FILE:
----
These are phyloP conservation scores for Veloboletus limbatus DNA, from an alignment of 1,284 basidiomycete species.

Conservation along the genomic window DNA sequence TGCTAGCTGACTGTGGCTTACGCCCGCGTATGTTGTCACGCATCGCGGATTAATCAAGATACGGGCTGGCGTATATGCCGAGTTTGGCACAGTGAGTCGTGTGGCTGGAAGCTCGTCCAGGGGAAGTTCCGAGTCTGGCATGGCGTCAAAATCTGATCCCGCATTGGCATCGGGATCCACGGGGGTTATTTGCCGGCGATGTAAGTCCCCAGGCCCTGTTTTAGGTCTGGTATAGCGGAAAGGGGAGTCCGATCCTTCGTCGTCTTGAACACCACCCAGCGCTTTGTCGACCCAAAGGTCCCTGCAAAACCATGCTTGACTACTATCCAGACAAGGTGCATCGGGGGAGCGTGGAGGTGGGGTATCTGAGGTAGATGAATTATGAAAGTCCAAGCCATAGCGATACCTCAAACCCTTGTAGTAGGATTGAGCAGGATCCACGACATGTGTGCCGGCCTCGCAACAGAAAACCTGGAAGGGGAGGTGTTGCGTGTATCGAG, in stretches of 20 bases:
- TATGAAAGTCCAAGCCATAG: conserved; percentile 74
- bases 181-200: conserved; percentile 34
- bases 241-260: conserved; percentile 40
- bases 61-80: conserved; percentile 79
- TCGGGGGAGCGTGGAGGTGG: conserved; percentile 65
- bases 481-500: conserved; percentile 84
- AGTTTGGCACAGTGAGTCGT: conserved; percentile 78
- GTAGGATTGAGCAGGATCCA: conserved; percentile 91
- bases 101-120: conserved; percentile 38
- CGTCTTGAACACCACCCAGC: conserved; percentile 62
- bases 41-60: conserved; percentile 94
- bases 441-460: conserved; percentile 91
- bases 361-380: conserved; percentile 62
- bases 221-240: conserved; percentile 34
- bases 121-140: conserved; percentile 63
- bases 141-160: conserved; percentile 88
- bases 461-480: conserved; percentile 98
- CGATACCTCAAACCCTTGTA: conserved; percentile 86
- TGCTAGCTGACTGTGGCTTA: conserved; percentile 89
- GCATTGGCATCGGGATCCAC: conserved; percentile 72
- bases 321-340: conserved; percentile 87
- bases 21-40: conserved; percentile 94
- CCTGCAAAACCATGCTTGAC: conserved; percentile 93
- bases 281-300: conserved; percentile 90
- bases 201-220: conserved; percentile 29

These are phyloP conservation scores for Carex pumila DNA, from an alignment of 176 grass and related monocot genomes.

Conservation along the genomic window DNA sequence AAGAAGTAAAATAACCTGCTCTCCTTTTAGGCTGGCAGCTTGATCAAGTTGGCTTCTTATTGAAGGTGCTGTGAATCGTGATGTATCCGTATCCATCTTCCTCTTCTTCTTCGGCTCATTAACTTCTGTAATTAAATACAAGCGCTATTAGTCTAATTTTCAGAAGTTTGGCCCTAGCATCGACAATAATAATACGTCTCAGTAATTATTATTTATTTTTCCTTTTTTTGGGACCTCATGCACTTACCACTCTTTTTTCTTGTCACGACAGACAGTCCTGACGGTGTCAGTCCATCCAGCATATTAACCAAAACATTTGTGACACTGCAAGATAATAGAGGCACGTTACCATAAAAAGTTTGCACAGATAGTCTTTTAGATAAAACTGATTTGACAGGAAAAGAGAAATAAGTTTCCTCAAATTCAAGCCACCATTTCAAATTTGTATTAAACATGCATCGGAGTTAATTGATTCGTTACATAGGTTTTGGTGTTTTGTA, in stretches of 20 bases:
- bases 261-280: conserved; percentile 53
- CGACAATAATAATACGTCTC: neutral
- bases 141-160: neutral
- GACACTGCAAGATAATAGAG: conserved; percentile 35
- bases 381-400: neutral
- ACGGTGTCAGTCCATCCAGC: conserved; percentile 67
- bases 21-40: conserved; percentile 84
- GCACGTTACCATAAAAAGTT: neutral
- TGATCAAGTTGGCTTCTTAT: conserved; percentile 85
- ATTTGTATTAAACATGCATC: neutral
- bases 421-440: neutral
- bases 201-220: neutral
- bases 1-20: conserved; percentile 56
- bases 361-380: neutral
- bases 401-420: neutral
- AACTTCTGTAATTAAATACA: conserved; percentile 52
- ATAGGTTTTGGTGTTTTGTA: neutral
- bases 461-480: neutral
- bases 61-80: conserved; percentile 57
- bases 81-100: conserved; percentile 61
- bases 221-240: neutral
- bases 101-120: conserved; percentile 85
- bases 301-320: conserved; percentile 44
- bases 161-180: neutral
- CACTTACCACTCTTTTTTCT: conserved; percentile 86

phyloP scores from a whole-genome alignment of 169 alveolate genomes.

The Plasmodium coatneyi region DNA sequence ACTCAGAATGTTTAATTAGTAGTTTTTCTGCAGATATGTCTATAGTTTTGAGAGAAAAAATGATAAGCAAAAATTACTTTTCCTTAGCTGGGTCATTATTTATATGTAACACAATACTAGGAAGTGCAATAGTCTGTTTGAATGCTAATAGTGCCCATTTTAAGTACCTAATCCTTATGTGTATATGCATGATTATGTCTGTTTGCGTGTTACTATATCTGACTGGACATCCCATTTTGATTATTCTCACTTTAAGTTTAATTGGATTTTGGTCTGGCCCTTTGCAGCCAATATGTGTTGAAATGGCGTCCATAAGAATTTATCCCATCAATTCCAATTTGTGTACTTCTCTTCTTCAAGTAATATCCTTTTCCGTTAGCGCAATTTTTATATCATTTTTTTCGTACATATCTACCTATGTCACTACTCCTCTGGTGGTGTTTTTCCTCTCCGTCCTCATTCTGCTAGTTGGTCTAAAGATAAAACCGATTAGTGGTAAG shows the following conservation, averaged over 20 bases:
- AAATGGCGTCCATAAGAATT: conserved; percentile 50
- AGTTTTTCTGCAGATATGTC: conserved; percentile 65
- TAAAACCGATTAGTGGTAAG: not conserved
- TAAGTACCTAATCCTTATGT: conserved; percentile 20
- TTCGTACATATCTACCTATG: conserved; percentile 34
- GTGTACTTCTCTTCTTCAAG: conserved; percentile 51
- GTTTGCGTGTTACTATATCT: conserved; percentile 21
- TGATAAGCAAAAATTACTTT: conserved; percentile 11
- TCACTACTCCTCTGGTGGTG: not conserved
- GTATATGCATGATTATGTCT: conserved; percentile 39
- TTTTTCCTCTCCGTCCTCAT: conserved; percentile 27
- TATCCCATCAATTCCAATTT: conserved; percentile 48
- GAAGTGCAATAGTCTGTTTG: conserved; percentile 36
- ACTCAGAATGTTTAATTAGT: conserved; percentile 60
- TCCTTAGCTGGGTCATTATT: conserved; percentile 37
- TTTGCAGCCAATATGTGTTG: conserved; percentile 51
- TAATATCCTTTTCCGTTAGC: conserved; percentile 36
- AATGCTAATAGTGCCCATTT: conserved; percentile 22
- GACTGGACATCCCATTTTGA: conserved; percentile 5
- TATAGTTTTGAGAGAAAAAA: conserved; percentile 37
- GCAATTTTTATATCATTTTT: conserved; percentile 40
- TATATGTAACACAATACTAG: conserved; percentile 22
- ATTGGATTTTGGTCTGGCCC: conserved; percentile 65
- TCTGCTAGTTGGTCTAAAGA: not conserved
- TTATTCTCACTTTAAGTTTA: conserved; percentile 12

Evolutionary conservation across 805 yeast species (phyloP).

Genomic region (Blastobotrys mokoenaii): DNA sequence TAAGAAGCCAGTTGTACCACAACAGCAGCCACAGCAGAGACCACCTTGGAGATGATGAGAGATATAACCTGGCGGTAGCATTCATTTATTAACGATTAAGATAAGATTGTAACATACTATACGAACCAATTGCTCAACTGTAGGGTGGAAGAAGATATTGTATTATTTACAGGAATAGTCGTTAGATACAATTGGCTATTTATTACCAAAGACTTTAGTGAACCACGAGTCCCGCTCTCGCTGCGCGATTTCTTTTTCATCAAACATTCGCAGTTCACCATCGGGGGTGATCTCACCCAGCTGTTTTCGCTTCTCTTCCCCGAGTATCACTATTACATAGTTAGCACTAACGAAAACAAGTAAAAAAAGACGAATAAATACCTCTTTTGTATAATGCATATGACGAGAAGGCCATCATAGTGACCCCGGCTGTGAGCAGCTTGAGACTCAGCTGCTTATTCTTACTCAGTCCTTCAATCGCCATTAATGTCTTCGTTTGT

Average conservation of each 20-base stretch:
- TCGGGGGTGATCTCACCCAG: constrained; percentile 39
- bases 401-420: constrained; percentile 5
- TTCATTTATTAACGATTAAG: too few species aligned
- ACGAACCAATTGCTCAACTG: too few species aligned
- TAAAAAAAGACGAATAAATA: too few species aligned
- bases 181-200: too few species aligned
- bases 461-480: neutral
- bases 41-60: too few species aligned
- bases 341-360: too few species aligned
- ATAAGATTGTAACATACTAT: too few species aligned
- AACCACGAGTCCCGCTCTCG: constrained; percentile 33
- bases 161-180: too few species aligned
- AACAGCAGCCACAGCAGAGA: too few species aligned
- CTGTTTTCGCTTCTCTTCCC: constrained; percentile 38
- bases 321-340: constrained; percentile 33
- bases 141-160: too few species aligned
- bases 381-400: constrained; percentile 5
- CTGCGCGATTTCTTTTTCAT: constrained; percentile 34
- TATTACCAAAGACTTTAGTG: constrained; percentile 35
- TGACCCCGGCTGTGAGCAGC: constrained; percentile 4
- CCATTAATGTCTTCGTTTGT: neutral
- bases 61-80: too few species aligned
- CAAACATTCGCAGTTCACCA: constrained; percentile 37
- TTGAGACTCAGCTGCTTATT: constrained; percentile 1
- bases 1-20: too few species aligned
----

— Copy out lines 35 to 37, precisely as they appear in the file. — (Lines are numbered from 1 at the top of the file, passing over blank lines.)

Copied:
- ACGGTGTCAGTCCATCCAGC: conserved; percentile 67
- bases 21-40: conserved; percentile 84
- GCACGTTACCATAAAAAGTT: neutral